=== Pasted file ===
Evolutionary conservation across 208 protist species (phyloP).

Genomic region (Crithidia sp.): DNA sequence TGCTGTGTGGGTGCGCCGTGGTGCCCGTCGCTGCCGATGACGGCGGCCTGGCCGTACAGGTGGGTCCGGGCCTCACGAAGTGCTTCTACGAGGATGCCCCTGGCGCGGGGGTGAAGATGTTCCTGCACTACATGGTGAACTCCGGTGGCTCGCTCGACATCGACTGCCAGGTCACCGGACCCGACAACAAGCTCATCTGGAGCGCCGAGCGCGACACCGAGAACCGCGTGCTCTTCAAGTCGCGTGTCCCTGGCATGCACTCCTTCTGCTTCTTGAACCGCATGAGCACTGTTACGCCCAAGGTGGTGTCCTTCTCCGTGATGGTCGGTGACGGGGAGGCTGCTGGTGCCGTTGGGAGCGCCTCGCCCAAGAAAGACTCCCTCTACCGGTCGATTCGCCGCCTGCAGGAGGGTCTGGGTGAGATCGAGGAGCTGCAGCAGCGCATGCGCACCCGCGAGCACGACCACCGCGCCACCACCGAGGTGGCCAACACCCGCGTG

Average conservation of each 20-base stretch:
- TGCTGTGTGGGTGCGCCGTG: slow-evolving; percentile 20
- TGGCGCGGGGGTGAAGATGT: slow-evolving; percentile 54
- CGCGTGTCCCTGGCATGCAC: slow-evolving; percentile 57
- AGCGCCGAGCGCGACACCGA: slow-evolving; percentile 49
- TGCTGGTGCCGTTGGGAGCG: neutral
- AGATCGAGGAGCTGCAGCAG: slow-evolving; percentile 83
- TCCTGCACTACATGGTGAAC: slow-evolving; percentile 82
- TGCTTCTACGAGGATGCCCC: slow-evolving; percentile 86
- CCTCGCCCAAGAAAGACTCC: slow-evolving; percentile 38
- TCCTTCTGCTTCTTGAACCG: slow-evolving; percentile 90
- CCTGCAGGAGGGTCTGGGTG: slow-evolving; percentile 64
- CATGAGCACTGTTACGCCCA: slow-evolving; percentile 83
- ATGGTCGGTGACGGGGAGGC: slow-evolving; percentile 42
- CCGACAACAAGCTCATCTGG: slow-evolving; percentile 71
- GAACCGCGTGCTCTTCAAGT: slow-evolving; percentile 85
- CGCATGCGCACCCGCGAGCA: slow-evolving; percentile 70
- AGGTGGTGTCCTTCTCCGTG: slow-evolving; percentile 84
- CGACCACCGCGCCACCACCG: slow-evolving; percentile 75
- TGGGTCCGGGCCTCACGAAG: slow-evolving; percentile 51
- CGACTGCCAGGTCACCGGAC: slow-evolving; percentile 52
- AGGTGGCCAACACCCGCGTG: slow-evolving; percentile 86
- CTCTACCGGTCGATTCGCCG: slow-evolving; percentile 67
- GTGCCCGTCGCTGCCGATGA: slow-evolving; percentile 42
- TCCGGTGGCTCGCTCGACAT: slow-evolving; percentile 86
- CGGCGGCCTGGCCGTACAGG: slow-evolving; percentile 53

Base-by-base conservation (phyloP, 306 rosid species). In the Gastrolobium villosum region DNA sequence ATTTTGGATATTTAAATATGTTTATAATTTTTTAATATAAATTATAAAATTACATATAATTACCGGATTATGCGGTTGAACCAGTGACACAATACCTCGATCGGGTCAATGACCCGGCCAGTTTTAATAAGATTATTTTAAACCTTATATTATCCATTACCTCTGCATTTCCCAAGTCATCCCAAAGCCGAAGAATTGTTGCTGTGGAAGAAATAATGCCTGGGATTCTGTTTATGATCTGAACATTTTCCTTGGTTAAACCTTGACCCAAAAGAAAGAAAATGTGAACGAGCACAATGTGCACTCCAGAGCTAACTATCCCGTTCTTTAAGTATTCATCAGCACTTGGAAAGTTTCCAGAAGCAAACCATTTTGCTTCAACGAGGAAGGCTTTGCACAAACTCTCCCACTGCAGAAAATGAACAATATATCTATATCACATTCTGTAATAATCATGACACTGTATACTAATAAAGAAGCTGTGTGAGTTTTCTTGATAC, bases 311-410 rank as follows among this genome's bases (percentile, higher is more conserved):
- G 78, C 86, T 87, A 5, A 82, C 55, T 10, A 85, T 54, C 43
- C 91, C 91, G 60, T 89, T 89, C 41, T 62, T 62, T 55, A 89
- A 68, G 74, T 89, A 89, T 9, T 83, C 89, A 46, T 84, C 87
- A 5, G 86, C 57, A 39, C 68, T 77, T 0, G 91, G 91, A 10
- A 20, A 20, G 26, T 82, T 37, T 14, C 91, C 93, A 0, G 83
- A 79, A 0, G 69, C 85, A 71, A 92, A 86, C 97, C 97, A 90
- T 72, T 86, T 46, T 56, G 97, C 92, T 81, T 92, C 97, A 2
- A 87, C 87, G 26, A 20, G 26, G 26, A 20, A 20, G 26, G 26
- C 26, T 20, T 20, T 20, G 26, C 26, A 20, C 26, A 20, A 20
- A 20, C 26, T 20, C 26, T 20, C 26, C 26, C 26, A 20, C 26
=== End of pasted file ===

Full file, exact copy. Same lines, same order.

Evolutionary conservation across 208 protist species (phyloP).

Genomic region (Crithidia sp.): DNA sequence TGCTGTGTGGGTGCGCCGTGGTGCCCGTCGCTGCCGATGACGGCGGCCTGGCCGTACAGGTGGGTCCGGGCCTCACGAAGTGCTTCTACGAGGATGCCCCTGGCGCGGGGGTGAAGATGTTCCTGCACTACATGGTGAACTCCGGTGGCTCGCTCGACATCGACTGCCAGGTCACCGGACCCGACAACAAGCTCATCTGGAGCGCCGAGCGCGACACCGAGAACCGCGTGCTCTTCAAGTCGCGTGTCCCTGGCATGCACTCCTTCTGCTTCTTGAACCGCATGAGCACTGTTACGCCCAAGGTGGTGTCCTTCTCCGTGATGGTCGGTGACGGGGAGGCTGCTGGTGCCGTTGGGAGCGCCTCGCCCAAGAAAGACTCCCTCTACCGGTCGATTCGCCGCCTGCAGGAGGGTCTGGGTGAGATCGAGGAGCTGCAGCAGCGCATGCGCACCCGCGAGCACGACCACCGCGCCACCACCGAGGTGGCCAACACCCGCGTG

Average conservation of each 20-base stretch:
- TGCTGTGTGGGTGCGCCGTG: slow-evolving; percentile 20
- TGGCGCGGGGGTGAAGATGT: slow-evolving; percentile 54
- CGCGTGTCCCTGGCATGCAC: slow-evolving; percentile 57
- AGCGCCGAGCGCGACACCGA: slow-evolving; percentile 49
- TGCTGGTGCCGTTGGGAGCG: neutral
- AGATCGAGGAGCTGCAGCAG: slow-evolving; percentile 83
- TCCTGCACTACATGGTGAAC: slow-evolving; percentile 82
- TGCTTCTACGAGGATGCCCC: slow-evolving; percentile 86
- CCTCGCCCAAGAAAGACTCC: slow-evolving; percentile 38
- TCCTTCTGCTTCTTGAACCG: slow-evolving; percentile 90
- CCTGCAGGAGGGTCTGGGTG: slow-evolving; percentile 64
- CATGAGCACTGTTACGCCCA: slow-evolving; percentile 83
- ATGGTCGGTGACGGGGAGGC: slow-evolving; percentile 42
- CCGACAACAAGCTCATCTGG: slow-evolving; percentile 71
- GAACCGCGTGCTCTTCAAGT: slow-evolving; percentile 85
- CGCATGCGCACCCGCGAGCA: slow-evolving; percentile 70
- AGGTGGTGTCCTTCTCCGTG: slow-evolving; percentile 84
- CGACCACCGCGCCACCACCG: slow-evolving; percentile 75
- TGGGTCCGGGCCTCACGAAG: slow-evolving; percentile 51
- CGACTGCCAGGTCACCGGAC: slow-evolving; percentile 52
- AGGTGGCCAACACCCGCGTG: slow-evolving; percentile 86
- CTCTACCGGTCGATTCGCCG: slow-evolving; percentile 67
- GTGCCCGTCGCTGCCGATGA: slow-evolving; percentile 42
- TCCGGTGGCTCGCTCGACAT: slow-evolving; percentile 86
- CGGCGGCCTGGCCGTACAGG: slow-evolving; percentile 53

Base-by-base conservation (phyloP, 306 rosid species). In the Gastrolobium villosum region DNA sequence ATTTTGGATATTTAAATATGTTTATAATTTTTTAATATAAATTATAAAATTACATATAATTACCGGATTATGCGGTTGAACCAGTGACACAATACCTCGATCGGGTCAATGACCCGGCCAGTTTTAATAAGATTATTTTAAACCTTATATTATCCATTACCTCTGCATTTCCCAAGTCATCCCAAAGCCGAAGAATTGTTGCTGTGGAAGAAATAATGCCTGGGATTCTGTTTATGATCTGAACATTTTCCTTGGTTAAACCTTGACCCAAAAGAAAGAAAATGTGAACGAGCACAATGTGCACTCCAGAGCTAACTATCCCGTTCTTTAAGTATTCATCAGCACTTGGAAAGTTTCCAGAAGCAAACCATTTTGCTTCAACGAGGAAGGCTTTGCACAAACTCTCCCACTGCAGAAAATGAACAATATATCTATATCACATTCTGTAATAATCATGACACTGTATACTAATAAAGAAGCTGTGTGAGTTTTCTTGATAC, bases 311-410 rank as follows among this genome's bases (percentile, higher is more conserved):
- G 78, C 86, T 87, A 5, A 82, C 55, T 10, A 85, T 54, C 43
- C 91, C 91, G 60, T 89, T 89, C 41, T 62, T 62, T 55, A 89
- A 68, G 74, T 89, A 89, T 9, T 83, C 89, A 46, T 84, C 87
- A 5, G 86, C 57, A 39, C 68, T 77, T 0, G 91, G 91, A 10
- A 20, A 20, G 26, T 82, T 37, T 14, C 91, C 93, A 0, G 83
- A 79, A 0, G 69, C 85, A 71, A 92, A 86, C 97, C 97, A 90
- T 72, T 86, T 46, T 56, G 97, C 92, T 81, T 92, C 97, A 2
- A 87, C 87, G 26, A 20, G 26, G 26, A 20, A 20, G 26, G 26
- C 26, T 20, T 20, T 20, G 26, C 26, A 20, C 26, A 20, A 20
- A 20, C 26, T 20, C 26, T 20, C 26, C 26, C 26, A 20, C 26